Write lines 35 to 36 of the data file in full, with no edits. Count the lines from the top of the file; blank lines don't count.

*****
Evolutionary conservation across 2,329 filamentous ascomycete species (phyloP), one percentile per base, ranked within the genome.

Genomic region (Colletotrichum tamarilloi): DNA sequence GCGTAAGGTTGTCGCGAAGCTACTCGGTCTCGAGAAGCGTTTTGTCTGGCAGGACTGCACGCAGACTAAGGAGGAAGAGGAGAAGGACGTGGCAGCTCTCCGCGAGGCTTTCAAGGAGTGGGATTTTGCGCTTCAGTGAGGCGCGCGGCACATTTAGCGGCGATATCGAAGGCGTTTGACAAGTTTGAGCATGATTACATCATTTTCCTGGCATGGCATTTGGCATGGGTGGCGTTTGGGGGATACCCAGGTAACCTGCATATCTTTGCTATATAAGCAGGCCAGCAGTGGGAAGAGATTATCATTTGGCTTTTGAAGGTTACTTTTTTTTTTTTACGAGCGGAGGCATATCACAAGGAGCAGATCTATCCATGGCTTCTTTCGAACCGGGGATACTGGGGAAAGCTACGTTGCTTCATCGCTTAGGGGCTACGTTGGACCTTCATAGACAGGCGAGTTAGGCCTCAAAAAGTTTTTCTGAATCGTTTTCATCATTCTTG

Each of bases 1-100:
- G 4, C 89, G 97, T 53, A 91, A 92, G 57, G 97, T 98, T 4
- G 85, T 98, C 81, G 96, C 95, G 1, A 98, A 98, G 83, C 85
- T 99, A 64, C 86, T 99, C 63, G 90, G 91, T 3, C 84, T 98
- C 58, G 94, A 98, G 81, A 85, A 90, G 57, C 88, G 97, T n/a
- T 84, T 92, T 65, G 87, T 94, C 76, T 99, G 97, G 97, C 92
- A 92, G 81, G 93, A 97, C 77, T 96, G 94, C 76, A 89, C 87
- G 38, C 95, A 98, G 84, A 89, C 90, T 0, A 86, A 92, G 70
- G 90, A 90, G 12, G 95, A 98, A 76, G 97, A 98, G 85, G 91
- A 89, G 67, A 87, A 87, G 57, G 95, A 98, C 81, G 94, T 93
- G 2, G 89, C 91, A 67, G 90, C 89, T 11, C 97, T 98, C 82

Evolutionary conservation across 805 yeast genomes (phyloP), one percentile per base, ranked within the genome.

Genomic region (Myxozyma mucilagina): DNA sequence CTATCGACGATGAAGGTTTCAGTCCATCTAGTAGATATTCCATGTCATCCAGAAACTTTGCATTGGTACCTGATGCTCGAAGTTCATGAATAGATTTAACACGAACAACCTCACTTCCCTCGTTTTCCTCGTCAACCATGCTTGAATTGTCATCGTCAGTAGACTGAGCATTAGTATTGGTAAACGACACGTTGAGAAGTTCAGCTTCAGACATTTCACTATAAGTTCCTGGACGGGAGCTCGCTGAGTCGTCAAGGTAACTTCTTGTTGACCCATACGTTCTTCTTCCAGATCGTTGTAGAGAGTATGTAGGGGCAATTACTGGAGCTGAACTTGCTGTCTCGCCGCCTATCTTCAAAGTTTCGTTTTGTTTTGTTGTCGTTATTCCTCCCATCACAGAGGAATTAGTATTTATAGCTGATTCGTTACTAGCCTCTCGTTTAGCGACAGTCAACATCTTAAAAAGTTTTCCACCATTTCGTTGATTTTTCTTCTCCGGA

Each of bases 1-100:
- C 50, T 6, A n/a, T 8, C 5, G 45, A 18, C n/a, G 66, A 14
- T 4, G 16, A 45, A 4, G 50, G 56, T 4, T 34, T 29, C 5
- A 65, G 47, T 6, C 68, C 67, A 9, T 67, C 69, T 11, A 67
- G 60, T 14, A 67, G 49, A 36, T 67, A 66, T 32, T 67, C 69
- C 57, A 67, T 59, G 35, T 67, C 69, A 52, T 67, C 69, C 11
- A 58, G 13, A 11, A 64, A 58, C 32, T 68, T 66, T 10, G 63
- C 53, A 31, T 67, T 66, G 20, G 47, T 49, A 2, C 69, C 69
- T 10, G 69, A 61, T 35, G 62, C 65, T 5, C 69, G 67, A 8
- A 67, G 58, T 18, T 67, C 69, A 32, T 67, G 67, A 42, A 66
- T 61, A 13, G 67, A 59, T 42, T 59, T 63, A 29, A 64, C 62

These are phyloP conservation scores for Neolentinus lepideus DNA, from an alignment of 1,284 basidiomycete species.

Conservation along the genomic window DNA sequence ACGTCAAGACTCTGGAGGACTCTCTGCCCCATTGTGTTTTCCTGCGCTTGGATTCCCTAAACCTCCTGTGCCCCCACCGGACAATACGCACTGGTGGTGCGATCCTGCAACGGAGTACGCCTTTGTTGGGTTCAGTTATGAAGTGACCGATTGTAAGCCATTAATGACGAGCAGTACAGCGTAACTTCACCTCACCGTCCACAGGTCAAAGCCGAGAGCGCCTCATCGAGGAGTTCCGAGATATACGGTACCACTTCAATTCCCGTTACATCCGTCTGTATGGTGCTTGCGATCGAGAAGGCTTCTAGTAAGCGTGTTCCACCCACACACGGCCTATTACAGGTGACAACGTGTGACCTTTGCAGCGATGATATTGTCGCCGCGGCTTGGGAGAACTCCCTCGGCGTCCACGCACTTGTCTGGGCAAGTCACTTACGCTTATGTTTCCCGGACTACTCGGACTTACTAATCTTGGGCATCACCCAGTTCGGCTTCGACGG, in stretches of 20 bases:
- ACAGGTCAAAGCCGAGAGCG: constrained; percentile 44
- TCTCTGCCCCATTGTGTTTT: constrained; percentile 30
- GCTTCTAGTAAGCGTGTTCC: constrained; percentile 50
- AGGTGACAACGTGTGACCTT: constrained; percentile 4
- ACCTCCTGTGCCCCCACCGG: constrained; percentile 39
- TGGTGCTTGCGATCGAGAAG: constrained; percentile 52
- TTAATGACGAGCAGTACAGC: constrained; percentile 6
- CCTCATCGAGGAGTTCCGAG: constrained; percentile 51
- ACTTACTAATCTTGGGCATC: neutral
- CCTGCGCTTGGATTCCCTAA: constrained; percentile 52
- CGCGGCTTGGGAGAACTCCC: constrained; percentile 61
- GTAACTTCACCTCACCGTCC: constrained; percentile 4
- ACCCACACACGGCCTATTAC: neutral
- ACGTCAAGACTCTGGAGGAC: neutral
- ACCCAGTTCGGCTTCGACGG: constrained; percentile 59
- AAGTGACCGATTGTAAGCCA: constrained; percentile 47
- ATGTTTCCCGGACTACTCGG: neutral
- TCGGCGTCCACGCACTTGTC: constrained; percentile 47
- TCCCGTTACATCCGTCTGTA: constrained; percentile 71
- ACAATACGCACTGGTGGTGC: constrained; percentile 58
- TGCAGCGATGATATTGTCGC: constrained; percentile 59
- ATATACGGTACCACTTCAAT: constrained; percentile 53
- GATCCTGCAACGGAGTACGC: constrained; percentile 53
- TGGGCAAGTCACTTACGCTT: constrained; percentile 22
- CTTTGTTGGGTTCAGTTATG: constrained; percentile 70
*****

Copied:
- TTAATGACGAGCAGTACAGC: constrained; percentile 6
- CCTCATCGAGGAGTTCCGAG: constrained; percentile 51